An Iraqi refugee living in Jordan casts his ballot Friday at a polling station in a government school in Amman. ((Muhammad Hamed/Reuters))

Iraqis living abroad began casting ballots in their homeland's crucial parliamentary elections Friday, a constituency Iraq's Sunni Arab minority hopes will boost its showing.

Thousands stood in lines at polling stations in Syria and Jordan, home to the largest Iraqi expatriate communities. Voting was also being held in more than a dozen other countries around the world, from Australia to the United States.

The United Nations refugee agency estimates that around two million Iraqis are living abroad — the majority of whom fled violence following the 2003 U.S.-led invasion.

A large proportion of those — particularly in Jordan and Syria — are Sunni Arabs who fled the fierce wave of sectarian killings at the height of the Iraq war.

That has made their votes a major focus of attention for Sunni leaders in Iraq, who are hoping a strong turnout among their community will counterbalance a strong vote among the Shia majority for their own religious parties.

Voting abroad will be held for three days, while in Iraq most voters go to the polls on Sunday, choosing a 325-seat legislature. The largest bloc in parliament will try to put together a government to lead Iraq for four key years as U.S. troops withdraw.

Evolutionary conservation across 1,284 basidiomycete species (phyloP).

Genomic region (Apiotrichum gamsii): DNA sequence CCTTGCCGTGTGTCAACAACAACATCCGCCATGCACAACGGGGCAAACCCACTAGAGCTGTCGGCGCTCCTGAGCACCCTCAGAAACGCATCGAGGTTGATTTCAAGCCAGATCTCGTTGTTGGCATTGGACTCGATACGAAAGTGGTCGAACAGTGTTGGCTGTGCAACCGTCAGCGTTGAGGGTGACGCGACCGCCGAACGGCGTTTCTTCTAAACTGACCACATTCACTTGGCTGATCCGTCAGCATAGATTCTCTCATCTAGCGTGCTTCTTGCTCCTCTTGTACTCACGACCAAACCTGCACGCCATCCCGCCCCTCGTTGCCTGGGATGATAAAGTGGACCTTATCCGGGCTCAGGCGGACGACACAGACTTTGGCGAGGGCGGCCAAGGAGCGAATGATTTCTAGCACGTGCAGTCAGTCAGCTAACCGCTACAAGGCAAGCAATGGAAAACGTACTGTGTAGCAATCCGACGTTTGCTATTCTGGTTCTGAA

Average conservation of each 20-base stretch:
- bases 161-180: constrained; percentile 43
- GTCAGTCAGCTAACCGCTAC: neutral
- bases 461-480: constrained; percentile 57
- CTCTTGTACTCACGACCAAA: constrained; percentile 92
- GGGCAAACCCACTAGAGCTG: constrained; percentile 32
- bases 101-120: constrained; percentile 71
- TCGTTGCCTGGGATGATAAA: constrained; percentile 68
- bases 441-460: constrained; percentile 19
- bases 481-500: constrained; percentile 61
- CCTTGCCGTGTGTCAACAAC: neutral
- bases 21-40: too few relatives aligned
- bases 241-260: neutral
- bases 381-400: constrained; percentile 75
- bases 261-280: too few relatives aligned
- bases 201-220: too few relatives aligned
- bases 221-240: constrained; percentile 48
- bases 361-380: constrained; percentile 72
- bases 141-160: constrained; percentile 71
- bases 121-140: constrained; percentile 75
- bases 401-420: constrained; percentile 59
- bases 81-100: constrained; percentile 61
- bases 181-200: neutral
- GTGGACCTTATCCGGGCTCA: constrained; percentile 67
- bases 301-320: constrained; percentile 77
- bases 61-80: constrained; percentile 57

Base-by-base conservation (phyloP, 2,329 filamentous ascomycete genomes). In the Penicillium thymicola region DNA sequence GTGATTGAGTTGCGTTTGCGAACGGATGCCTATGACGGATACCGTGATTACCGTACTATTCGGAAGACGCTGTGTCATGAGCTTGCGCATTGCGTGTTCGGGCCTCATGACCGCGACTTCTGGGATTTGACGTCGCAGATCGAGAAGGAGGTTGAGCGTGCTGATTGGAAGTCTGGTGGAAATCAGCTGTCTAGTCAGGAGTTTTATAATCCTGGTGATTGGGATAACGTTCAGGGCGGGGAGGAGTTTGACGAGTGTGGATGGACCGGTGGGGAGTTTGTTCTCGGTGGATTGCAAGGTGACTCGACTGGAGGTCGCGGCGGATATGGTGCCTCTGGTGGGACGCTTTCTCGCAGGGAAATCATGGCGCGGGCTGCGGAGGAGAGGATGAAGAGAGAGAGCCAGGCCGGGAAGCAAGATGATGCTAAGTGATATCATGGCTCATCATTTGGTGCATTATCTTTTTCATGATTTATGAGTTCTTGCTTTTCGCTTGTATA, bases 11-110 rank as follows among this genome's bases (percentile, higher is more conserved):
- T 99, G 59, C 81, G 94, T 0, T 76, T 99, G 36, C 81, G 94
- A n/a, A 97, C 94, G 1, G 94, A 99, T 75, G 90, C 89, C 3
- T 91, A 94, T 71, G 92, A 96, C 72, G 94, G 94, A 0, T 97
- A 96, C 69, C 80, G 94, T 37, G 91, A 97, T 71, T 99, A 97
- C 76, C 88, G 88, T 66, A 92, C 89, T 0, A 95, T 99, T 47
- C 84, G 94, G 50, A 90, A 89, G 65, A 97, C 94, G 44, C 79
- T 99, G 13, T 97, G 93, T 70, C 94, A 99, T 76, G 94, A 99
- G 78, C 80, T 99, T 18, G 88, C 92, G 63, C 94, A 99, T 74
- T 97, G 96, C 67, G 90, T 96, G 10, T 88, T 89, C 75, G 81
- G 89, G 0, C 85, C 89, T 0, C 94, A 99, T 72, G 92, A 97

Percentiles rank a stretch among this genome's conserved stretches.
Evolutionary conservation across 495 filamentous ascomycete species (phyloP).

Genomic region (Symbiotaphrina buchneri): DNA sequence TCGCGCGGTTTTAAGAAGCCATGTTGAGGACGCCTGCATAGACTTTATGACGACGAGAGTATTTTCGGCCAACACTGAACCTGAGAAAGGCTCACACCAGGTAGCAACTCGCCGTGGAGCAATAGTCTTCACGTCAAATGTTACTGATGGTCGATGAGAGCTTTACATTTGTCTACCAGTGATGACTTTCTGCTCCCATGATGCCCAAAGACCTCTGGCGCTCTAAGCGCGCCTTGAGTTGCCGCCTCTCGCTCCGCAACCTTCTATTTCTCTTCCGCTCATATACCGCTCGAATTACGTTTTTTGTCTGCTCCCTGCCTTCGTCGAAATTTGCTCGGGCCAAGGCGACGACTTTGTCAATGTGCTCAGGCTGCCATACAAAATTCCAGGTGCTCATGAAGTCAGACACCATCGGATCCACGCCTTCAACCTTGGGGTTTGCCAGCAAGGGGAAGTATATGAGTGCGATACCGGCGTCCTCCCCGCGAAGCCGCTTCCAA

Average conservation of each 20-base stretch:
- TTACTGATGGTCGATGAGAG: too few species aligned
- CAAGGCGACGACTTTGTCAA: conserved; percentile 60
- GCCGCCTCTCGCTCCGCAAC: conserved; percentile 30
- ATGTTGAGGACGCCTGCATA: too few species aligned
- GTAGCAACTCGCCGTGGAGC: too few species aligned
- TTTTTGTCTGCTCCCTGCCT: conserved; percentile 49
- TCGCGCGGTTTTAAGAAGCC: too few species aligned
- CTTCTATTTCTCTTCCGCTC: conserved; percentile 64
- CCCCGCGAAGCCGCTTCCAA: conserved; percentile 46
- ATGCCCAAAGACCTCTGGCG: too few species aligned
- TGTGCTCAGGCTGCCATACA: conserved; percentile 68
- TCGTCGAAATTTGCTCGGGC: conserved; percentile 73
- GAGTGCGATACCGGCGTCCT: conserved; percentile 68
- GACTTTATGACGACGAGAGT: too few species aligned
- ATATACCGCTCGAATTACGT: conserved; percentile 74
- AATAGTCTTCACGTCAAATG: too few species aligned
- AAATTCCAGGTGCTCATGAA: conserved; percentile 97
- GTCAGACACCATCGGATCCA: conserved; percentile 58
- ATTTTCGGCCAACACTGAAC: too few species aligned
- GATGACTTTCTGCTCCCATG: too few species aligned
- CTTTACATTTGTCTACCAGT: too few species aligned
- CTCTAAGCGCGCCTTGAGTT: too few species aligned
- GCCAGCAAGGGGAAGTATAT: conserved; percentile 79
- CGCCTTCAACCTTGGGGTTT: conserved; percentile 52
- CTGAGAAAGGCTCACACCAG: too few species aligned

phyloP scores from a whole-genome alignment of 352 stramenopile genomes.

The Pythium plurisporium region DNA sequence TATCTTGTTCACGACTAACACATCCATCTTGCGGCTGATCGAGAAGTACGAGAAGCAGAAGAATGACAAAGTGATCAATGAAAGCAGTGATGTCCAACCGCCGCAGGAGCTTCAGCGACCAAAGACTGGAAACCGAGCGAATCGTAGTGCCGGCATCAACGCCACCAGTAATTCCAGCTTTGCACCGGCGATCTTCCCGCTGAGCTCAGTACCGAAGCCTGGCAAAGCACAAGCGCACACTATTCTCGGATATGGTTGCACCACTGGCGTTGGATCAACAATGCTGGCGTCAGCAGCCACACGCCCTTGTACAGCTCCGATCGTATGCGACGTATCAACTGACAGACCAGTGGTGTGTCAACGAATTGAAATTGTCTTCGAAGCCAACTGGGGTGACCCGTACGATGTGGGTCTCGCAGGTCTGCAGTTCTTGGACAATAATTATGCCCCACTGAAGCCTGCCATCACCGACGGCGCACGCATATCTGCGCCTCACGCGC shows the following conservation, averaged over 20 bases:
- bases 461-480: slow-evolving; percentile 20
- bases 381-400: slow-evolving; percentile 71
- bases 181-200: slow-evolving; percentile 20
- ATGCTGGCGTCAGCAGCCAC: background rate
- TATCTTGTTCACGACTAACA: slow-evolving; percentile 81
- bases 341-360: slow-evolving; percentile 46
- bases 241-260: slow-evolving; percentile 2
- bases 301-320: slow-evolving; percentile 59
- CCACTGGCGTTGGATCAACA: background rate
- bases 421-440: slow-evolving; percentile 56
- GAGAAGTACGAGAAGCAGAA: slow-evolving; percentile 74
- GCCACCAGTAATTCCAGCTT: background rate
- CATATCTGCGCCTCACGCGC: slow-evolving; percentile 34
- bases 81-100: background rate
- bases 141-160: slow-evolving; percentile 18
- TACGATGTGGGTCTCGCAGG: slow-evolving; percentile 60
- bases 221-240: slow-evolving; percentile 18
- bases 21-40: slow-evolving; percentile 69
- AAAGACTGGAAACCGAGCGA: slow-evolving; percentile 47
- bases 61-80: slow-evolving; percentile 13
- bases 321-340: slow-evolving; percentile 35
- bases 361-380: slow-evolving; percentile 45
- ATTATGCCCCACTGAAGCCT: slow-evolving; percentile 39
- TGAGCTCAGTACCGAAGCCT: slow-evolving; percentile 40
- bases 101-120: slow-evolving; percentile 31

In Jordan, a Sunni tribal leader from the western Iraqi province of Anbar, Saad Al-Hardan, warned that after the Americans leave, Iran will try to dominate Iraq — a common fear among Sunnis because of the deep ties between Iraqi Shia parties and Tehran.

"The U.S. occupation will end, but the Iranian one is there to stay. The Iranian influence is significant in parliament and in the government," he said.

The head of the Iraqi election commission in Amman, Nehad Abbas, said turnout out Friday was good, adding that he expects around 180,000 Iraqis in Jordan to cast ballots.

Syria has nearly 800,000 Iraqi refugees, while Jordan's community is estimated as high as 500,000, according to the United Nations High Commissioner for Refugees.

Voting seemed slower in Lebanon, home to a much smaller community of around 50,000 Iraqis.

Early voting marred by suicide blasts

Advance voting started in Iraq on Thursday, and Iraqi election commission member Hamdiya al-Hussaini said that 600,000 people cast their ballots early. Those who took part included security officials, detainees and medical workers and others who might not be able to get to the polls on Sunday.

The early vote was marred by a string of deadly blasts that killed 17 people, highlighting the fragile nature of the country's security gains.

Earlier this week, the UN's representative in Iraq, Ad Melkert, sought to dampen expectations about a large turnout abroad.

He noted that not only do Iraqis have to document their Iraqi nationality but they also have to document the province they come from  — a potentially harder task for people who fled their homeland.

Voting is also starting Friday in the United States, Canada, Australia, Austria, Sweden, Germany, Britain, Denmark, Holland, Iran, the United Arab Emirates, Egypt and Turkey.